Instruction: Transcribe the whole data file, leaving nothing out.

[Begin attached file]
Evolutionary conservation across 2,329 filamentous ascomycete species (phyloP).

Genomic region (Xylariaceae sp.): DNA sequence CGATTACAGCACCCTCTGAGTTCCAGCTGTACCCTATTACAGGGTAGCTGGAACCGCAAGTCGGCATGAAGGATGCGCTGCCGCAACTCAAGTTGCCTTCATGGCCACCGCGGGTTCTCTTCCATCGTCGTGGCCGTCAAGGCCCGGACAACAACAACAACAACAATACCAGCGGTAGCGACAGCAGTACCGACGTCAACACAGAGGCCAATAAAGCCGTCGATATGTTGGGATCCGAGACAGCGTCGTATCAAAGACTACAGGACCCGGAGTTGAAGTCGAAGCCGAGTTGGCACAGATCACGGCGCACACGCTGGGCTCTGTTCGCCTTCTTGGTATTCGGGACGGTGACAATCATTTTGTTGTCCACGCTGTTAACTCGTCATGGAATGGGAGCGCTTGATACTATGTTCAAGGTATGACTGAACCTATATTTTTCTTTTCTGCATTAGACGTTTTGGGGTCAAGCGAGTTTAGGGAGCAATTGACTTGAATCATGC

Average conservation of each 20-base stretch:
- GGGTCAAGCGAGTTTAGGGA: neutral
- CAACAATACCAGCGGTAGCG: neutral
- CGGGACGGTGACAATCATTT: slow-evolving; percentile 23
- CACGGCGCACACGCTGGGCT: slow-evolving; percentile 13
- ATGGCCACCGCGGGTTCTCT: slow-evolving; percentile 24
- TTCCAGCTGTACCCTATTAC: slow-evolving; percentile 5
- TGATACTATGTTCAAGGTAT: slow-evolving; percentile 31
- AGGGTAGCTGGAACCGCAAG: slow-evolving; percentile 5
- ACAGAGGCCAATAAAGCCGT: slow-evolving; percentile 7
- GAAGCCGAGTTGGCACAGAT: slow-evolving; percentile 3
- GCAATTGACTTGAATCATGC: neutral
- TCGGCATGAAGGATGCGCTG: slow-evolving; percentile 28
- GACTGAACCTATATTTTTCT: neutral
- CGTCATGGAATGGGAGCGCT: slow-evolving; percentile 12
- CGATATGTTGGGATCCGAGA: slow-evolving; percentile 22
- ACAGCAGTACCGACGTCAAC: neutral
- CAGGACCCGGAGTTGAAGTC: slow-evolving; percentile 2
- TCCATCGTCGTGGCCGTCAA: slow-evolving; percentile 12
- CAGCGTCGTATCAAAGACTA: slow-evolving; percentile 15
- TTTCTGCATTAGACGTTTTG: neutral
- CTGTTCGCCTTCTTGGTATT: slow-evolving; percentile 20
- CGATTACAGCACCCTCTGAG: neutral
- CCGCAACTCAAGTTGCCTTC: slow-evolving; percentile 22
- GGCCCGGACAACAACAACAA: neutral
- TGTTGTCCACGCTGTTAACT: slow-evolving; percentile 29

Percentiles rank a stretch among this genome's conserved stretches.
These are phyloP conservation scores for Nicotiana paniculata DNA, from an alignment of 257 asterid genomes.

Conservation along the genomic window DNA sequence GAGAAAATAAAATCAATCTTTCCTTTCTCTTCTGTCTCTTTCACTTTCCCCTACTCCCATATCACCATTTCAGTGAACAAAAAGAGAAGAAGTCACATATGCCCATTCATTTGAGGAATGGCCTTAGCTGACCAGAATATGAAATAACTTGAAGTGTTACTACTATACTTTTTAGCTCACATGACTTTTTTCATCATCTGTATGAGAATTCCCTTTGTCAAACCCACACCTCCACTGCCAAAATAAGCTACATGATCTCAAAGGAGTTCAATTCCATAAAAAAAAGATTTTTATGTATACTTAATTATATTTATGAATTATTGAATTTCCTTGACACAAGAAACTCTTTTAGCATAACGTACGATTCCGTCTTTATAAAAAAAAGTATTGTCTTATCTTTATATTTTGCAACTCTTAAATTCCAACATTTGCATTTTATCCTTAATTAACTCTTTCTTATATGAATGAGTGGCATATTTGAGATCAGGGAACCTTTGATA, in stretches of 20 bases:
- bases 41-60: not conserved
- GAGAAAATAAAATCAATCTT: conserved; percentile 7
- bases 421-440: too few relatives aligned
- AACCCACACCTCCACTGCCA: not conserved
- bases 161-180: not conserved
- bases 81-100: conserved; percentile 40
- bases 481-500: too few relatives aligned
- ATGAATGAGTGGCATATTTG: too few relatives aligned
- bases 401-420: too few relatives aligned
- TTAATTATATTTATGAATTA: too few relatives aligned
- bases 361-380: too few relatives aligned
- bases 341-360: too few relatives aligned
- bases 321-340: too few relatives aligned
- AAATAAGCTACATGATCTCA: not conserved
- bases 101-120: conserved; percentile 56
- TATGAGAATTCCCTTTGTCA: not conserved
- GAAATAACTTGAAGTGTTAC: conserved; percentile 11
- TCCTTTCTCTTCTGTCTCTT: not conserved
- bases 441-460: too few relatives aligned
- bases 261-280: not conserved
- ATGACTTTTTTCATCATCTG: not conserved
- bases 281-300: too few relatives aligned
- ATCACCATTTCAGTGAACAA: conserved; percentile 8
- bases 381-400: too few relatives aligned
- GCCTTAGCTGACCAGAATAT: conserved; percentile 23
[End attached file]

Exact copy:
Evolutionary conservation across 2,329 filamentous ascomycete species (phyloP).

Genomic region (Xylariaceae sp.): DNA sequence CGATTACAGCACCCTCTGAGTTCCAGCTGTACCCTATTACAGGGTAGCTGGAACCGCAAGTCGGCATGAAGGATGCGCTGCCGCAACTCAAGTTGCCTTCATGGCCACCGCGGGTTCTCTTCCATCGTCGTGGCCGTCAAGGCCCGGACAACAACAACAACAACAATACCAGCGGTAGCGACAGCAGTACCGACGTCAACACAGAGGCCAATAAAGCCGTCGATATGTTGGGATCCGAGACAGCGTCGTATCAAAGACTACAGGACCCGGAGTTGAAGTCGAAGCCGAGTTGGCACAGATCACGGCGCACACGCTGGGCTCTGTTCGCCTTCTTGGTATTCGGGACGGTGACAATCATTTTGTTGTCCACGCTGTTAACTCGTCATGGAATGGGAGCGCTTGATACTATGTTCAAGGTATGACTGAACCTATATTTTTCTTTTCTGCATTAGACGTTTTGGGGTCAAGCGAGTTTAGGGAGCAATTGACTTGAATCATGC

Average conservation of each 20-base stretch:
- GGGTCAAGCGAGTTTAGGGA: neutral
- CAACAATACCAGCGGTAGCG: neutral
- CGGGACGGTGACAATCATTT: slow-evolving; percentile 23
- CACGGCGCACACGCTGGGCT: slow-evolving; percentile 13
- ATGGCCACCGCGGGTTCTCT: slow-evolving; percentile 24
- TTCCAGCTGTACCCTATTAC: slow-evolving; percentile 5
- TGATACTATGTTCAAGGTAT: slow-evolving; percentile 31
- AGGGTAGCTGGAACCGCAAG: slow-evolving; percentile 5
- ACAGAGGCCAATAAAGCCGT: slow-evolving; percentile 7
- GAAGCCGAGTTGGCACAGAT: slow-evolving; percentile 3
- GCAATTGACTTGAATCATGC: neutral
- TCGGCATGAAGGATGCGCTG: slow-evolving; percentile 28
- GACTGAACCTATATTTTTCT: neutral
- CGTCATGGAATGGGAGCGCT: slow-evolving; percentile 12
- CGATATGTTGGGATCCGAGA: slow-evolving; percentile 22
- ACAGCAGTACCGACGTCAAC: neutral
- CAGGACCCGGAGTTGAAGTC: slow-evolving; percentile 2
- TCCATCGTCGTGGCCGTCAA: slow-evolving; percentile 12
- CAGCGTCGTATCAAAGACTA: slow-evolving; percentile 15
- TTTCTGCATTAGACGTTTTG: neutral
- CTGTTCGCCTTCTTGGTATT: slow-evolving; percentile 20
- CGATTACAGCACCCTCTGAG: neutral
- CCGCAACTCAAGTTGCCTTC: slow-evolving; percentile 22
- GGCCCGGACAACAACAACAA: neutral
- TGTTGTCCACGCTGTTAACT: slow-evolving; percentile 29

Percentiles rank a stretch among this genome's conserved stretches.
These are phyloP conservation scores for Nicotiana paniculata DNA, from an alignment of 257 asterid genomes.

Conservation along the genomic window DNA sequence GAGAAAATAAAATCAATCTTTCCTTTCTCTTCTGTCTCTTTCACTTTCCCCTACTCCCATATCACCATTTCAGTGAACAAAAAGAGAAGAAGTCACATATGCCCATTCATTTGAGGAATGGCCTTAGCTGACCAGAATATGAAATAACTTGAAGTGTTACTACTATACTTTTTAGCTCACATGACTTTTTTCATCATCTGTATGAGAATTCCCTTTGTCAAACCCACACCTCCACTGCCAAAATAAGCTACATGATCTCAAAGGAGTTCAATTCCATAAAAAAAAGATTTTTATGTATACTTAATTATATTTATGAATTATTGAATTTCCTTGACACAAGAAACTCTTTTAGCATAACGTACGATTCCGTCTTTATAAAAAAAAGTATTGTCTTATCTTTATATTTTGCAACTCTTAAATTCCAACATTTGCATTTTATCCTTAATTAACTCTTTCTTATATGAATGAGTGGCATATTTGAGATCAGGGAACCTTTGATA, in stretches of 20 bases:
- bases 41-60: not conserved
- GAGAAAATAAAATCAATCTT: conserved; percentile 7
- bases 421-440: too few relatives aligned
- AACCCACACCTCCACTGCCA: not conserved
- bases 161-180: not conserved
- bases 81-100: conserved; percentile 40
- bases 481-500: too few relatives aligned
- ATGAATGAGTGGCATATTTG: too few relatives aligned
- bases 401-420: too few relatives aligned
- TTAATTATATTTATGAATTA: too few relatives aligned
- bases 361-380: too few relatives aligned
- bases 341-360: too few relatives aligned
- bases 321-340: too few relatives aligned
- AAATAAGCTACATGATCTCA: not conserved
- bases 101-120: conserved; percentile 56
- TATGAGAATTCCCTTTGTCA: not conserved
- GAAATAACTTGAAGTGTTAC: conserved; percentile 11
- TCCTTTCTCTTCTGTCTCTT: not conserved
- bases 441-460: too few relatives aligned
- bases 261-280: not conserved
- ATGACTTTTTTCATCATCTG: not conserved
- bases 281-300: too few relatives aligned
- ATCACCATTTCAGTGAACAA: conserved; percentile 8
- bases 381-400: too few relatives aligned
- GCCTTAGCTGACCAGAATAT: conserved; percentile 23